The term's historical use in contexts that typically implied disapproval is also a reason why more unambiguously neutral terms such as interracial, interethnic or cross-cultural are more common in contemporary usage.
Intermarriage occurred significantly from the very first settlements, with their descendants achieving high rank in government and society.
To this day, there are controversies if Brazilian class system would be drawn mostly around socio-economic lines, not racial ones (in a manner similar to other former Portuguese colonies).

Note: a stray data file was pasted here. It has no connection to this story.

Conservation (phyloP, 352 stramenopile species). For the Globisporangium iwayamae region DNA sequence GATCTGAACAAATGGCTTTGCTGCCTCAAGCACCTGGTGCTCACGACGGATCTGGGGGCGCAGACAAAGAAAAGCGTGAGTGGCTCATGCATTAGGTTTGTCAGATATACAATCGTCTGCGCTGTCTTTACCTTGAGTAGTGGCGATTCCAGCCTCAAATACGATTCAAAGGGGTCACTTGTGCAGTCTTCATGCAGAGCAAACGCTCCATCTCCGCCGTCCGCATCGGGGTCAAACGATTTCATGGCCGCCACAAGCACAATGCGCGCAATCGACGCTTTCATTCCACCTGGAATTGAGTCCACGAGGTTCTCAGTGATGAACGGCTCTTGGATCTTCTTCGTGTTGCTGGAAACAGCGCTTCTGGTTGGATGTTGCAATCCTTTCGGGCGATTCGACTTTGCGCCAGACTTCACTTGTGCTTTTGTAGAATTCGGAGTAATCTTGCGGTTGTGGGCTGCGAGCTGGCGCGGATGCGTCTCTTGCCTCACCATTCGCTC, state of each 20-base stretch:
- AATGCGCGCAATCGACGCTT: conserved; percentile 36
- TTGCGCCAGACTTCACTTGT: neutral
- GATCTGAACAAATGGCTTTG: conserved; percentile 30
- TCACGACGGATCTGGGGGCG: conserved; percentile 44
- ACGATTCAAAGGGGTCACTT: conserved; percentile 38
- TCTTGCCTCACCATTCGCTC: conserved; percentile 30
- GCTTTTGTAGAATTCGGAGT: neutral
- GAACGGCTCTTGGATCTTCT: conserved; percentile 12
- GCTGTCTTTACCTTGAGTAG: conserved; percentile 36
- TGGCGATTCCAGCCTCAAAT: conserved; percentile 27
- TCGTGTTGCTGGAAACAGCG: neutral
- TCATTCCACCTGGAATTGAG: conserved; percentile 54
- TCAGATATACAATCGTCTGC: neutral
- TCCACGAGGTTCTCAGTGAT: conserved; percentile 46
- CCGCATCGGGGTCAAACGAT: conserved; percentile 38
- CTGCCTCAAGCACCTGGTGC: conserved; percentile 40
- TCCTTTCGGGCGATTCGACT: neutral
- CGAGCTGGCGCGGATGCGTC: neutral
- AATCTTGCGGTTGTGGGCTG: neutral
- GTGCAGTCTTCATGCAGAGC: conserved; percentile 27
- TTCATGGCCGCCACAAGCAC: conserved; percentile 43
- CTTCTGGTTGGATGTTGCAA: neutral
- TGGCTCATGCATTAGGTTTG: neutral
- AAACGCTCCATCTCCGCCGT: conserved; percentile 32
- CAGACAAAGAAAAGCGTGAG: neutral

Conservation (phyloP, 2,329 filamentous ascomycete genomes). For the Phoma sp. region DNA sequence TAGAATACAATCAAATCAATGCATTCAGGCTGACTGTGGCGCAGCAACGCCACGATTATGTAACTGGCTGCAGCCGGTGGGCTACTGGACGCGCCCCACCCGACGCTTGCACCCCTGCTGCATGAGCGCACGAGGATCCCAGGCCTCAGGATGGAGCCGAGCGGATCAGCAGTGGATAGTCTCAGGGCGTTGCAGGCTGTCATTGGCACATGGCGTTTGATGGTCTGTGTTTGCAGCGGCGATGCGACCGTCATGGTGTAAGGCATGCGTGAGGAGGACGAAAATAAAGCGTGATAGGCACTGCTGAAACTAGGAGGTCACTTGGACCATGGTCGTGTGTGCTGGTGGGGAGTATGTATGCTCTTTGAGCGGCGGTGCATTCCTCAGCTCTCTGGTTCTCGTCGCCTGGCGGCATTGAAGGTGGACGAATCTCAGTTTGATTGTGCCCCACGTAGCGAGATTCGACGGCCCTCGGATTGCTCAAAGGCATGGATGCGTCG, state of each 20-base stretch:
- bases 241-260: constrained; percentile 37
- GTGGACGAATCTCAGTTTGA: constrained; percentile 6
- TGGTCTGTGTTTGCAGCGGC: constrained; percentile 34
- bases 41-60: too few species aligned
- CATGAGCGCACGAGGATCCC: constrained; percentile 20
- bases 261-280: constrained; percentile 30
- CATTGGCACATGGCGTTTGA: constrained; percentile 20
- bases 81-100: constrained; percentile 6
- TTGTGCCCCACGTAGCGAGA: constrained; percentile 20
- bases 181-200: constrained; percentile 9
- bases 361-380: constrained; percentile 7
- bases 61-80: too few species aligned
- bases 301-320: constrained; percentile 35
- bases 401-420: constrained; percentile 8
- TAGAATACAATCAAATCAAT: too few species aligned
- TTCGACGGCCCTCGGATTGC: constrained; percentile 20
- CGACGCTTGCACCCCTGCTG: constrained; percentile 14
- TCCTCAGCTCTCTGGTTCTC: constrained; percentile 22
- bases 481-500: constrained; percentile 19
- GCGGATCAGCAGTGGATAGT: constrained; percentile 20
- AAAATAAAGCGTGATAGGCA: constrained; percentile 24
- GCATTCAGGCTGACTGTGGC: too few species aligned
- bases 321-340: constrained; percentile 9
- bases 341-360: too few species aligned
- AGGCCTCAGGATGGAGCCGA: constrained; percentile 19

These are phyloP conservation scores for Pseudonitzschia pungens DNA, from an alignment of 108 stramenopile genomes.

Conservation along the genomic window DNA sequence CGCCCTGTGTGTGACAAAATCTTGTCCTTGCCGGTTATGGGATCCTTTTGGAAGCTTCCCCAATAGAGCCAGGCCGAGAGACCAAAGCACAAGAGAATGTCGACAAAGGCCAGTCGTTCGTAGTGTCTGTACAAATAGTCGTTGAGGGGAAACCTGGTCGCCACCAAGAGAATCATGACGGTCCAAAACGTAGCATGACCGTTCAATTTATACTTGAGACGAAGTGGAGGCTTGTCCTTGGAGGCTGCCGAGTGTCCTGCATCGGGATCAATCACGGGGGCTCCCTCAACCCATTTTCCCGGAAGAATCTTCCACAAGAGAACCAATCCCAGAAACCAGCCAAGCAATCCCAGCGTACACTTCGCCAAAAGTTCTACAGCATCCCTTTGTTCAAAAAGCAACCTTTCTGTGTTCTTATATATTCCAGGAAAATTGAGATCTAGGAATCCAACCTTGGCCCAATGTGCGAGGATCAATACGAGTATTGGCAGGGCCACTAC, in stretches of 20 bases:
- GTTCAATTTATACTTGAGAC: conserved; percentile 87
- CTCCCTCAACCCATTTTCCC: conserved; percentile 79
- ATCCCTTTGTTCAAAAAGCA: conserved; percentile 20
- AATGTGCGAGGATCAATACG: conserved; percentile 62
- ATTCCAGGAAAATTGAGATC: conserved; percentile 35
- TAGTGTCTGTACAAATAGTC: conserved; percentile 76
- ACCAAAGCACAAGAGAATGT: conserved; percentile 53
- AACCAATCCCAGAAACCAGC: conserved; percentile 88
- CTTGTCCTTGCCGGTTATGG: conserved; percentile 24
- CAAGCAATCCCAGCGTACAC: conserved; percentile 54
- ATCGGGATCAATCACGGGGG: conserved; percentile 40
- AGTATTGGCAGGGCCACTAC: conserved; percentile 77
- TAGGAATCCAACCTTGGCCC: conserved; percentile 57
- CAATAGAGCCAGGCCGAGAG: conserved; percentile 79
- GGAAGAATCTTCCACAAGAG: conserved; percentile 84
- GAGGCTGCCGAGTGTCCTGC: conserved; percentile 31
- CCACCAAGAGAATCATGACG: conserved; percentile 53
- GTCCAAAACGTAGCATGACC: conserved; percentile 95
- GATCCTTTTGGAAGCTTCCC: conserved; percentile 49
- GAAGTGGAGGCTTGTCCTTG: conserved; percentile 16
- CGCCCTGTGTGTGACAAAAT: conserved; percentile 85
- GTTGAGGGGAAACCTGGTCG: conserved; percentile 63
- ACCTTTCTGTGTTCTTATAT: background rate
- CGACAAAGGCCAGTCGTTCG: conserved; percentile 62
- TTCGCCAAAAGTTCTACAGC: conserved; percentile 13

In 1967, the United States Supreme Court unanimously ruled in Loving v.
Virginia that anti-miscegenation laws are unconstitutional. With this ruling, these laws were no longer in effect in the remaining 16 states that still had them.
A contemporary usage of this metaphor was that of Ralph Waldo Emerson's private vision in 1845 of America as an ethnic and racial smelting-pot, a variation on the concept of the melting pot. S on the desirability of such intermixing, including that between white Protestants and Irish Catholic immigrants, were divided.